Wednesday, August 10, 2005

Exercise 3. Get Inspired

The photograph that inspires me the most in FP PandAOS (though they are all inspiring) is the shot on Page 18. Wow!! I have been trying to do that since I got the book, and have not been successful. Maybe I just haven't found the right subjects, but it sure looks easier than it is! It really has a wonderful impressionistic feel while being soudly grounded in "regular" photography.

Yesterday, I thought I had something, and I shot this, but it doesn't come close. Of course, as part of my bikeride, I only had my P&S with me. Maybe I'll go back tonight and try again with my SLR. Here it try 1 anyway. Suggestions?

Exercise 2, Part 2. My Backyard (Done Right)

Well I both hated and loved this exercise. I learned that I like taking pictures--even bad ones. It's just enjoyable time for me. I did get some more insights into seeing "minutia" while I'm there. But other than the joy of using F/1.8 to get a nice blur, I had trouble finding good shots in that area of my backyard (even though I am sure that was one of the better areas of my backyard for pics). Here's 10 of them (as you know, we changed the exercise to 10.

Exercise 2, Part 2. My Backyard

I went to do Exercise 2, Part 2. I took my steps into the backyard, and walked right into the fence. So I just took my 7 paces radius from the fence and used only half the circle.

But worse, when I got to this area, the first thing I noticed was this little frog.

He had all my attention, of course. In the time I had, I proceeded to take all the pics of him! But worse, after some shots with my 50mm lens, I knew I needed to seize the opportunity and get closer! So I grabbed my extension tube, and shot some more, and then started shooting stuff in site with the extension tube in place.

Thus, I failed the exercise. I will need to go back to my yard and redo the exercise!

I did however, in FP style did try to "see" the frog differently, experimenting with different angles and DOFs. And my experience also reinforced something important about working with insects and animals (second time). Take your time, and don't immediately jump in and start taking closeups, talk to them softly (animals anyway), approach slowly and low (but block there escape path if you can). This guy stayed with me for a while and I was able to try lots of things even if they were a bit outside the rules of the experiment.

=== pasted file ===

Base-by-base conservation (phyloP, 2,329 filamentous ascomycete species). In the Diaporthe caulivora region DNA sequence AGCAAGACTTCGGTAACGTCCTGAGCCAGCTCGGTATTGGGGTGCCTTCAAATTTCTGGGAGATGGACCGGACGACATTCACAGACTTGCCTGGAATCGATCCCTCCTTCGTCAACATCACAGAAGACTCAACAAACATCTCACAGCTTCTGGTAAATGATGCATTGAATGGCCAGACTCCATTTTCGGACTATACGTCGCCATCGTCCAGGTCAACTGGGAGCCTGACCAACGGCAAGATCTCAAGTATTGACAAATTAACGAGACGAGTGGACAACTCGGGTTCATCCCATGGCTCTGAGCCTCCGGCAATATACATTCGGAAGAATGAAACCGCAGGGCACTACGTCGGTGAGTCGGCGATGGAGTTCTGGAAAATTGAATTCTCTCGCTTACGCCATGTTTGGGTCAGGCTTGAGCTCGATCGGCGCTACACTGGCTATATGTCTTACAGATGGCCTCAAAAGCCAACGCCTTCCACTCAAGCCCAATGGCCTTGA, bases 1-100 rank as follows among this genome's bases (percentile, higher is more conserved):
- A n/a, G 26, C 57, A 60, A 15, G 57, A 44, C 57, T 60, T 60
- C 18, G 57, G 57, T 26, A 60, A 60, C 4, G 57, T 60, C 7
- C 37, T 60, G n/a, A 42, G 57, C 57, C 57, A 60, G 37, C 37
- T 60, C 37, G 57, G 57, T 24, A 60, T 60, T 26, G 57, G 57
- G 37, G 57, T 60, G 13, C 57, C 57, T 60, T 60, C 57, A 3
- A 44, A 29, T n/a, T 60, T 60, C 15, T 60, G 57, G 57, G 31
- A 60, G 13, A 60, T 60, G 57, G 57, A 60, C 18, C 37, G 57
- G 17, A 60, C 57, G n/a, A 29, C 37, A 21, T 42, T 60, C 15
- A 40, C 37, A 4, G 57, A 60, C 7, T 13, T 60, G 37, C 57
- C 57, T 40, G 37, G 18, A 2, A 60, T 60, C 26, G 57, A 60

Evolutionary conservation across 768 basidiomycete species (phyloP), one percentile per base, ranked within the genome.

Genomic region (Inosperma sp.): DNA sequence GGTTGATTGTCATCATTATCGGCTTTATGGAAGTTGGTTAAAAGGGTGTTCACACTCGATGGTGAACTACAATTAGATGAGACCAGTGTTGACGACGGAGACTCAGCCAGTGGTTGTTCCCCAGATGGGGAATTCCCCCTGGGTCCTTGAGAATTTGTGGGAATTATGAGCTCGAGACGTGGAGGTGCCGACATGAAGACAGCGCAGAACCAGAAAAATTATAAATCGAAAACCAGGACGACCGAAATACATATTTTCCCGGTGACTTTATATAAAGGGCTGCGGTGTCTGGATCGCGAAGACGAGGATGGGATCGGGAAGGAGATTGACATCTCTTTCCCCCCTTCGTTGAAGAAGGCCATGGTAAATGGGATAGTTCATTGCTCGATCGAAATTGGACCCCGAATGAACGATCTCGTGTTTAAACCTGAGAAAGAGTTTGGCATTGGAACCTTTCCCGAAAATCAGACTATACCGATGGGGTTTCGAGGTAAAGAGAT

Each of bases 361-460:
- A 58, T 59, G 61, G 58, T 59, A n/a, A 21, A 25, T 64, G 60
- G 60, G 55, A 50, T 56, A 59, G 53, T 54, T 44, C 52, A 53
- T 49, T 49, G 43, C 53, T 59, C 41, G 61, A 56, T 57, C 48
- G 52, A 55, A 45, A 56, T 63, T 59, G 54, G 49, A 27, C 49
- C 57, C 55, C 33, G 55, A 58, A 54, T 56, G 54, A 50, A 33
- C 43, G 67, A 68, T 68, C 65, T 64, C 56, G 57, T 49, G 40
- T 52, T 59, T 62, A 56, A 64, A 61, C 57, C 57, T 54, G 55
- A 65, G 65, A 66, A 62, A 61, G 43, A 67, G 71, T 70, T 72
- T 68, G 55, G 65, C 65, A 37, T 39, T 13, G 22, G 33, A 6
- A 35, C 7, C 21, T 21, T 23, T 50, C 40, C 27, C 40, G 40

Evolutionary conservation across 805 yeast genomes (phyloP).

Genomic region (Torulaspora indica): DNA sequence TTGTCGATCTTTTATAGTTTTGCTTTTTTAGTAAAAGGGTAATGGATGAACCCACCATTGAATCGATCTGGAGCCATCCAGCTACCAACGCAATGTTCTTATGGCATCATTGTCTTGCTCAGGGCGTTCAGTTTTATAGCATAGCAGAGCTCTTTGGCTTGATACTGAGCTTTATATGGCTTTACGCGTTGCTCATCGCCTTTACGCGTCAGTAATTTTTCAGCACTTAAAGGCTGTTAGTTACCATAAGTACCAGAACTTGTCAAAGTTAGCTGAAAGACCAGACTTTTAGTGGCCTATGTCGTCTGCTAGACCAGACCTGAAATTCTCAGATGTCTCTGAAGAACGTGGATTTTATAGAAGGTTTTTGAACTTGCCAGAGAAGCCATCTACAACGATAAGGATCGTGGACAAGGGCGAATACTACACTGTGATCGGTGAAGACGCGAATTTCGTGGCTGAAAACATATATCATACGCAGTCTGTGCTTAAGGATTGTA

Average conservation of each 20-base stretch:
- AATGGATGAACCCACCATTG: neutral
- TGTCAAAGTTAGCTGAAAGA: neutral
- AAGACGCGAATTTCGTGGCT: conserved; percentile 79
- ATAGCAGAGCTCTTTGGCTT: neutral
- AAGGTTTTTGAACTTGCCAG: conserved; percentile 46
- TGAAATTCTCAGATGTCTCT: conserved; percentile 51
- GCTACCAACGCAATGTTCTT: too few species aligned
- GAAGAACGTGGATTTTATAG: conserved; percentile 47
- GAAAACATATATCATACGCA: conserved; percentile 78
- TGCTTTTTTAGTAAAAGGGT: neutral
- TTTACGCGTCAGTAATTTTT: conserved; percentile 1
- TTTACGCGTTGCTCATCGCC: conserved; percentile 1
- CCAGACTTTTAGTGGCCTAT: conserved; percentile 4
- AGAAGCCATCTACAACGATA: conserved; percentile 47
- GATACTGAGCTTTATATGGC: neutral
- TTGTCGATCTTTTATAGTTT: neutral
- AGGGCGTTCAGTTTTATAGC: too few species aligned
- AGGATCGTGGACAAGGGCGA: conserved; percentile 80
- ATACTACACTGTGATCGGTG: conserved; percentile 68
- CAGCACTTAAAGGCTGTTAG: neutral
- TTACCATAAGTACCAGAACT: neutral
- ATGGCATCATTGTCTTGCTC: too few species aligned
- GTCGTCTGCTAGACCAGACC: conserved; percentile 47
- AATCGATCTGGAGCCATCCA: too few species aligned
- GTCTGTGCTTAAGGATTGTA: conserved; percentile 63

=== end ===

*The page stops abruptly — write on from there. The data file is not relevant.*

Exercise 2. Parts 1 and 2 Described.

Exercise 2.

Part 1: Have someone (other than yourself) choose three seemingly unrelated items/objects for you to photograph together. Don't expect masterpieces, expect a struggle. Minimum requirement: 20 pictures.

Part 2: Pick up your camera, a 35-50mm lens, and your tripod, and go to the front (or back) door of your home. Take 19 steps. Mark the spot. Take seven more steps from that point. The seven steps from your original 19 mark the radius of a circle, in which you should shoot at least 20 images. You should feel desperation during the exercise. You will only start to make visual break throughs when you have run out of the obvious picture possibilities.

Breaking Rule #2 (redo). Keep the center of interest in sharp focus

I was out today on my bike ride and I decided to try to break this rule again. We have all found this one difficult. I decided to try something EXTREME. I wanted to take advantage of the rich summer colors here and to use that as the center of interest of my photo, thus eliminating the need to keep ANYTHING in focus! I was'nt too sure how it would come out, and it was with my little S1 rather than my SLR (which I don't take on bike rides).

Please let me know what you think of these. I like them, but I know most people HATE out of focus pictures! These are straight from the camera, except for a simple resize to 800x600:

Tuesday, August 09, 2005

Breaking Rule #7. Make sure you are standing still, in a firm tripod like stance when shooting! and Rule #6. Always look through the viewfinder,

I have been experimenting with shooting from my bike. This actually breaks an additional rule (#9) since I am not only moving while shooting this, I am not looking through the viewfinder or at the LCD (otherwise, I could CRASH!):

Breaking Rule #5. Keep the camera level (watch those horizons)

I held this one back as it was part of a series I have been considering for "time capsule" (but I didn't enter). I have really enjoyed tilting the camera, and I now see that there's some good uses for this technique! So I plan to add it to my bag of tricks.

(Note: this is just a quick convert from RAW with a crop--sorry, I didn't spend any time processing this example)

Breaking Rule #4: Use the rule of thirds in composition

I break this rule whenever I see fit--but lately, I've been more conservative.

Of course, it's pretty easy to find a subject where breaking the rule is natural for centering:

(Shot taken this past weekend at the NYS Museum).

But it's harder in some cases to decide when you have sufficient justfication to ignore the rule. I just go by whether or not the scene appears balanced and well composed, e.g., there are other rules of composition in play, like fill the frame, geometric balance, etc.

(This shot is from "Frog and Toad", a play by the Young Actors Guild I went to this past weekend.)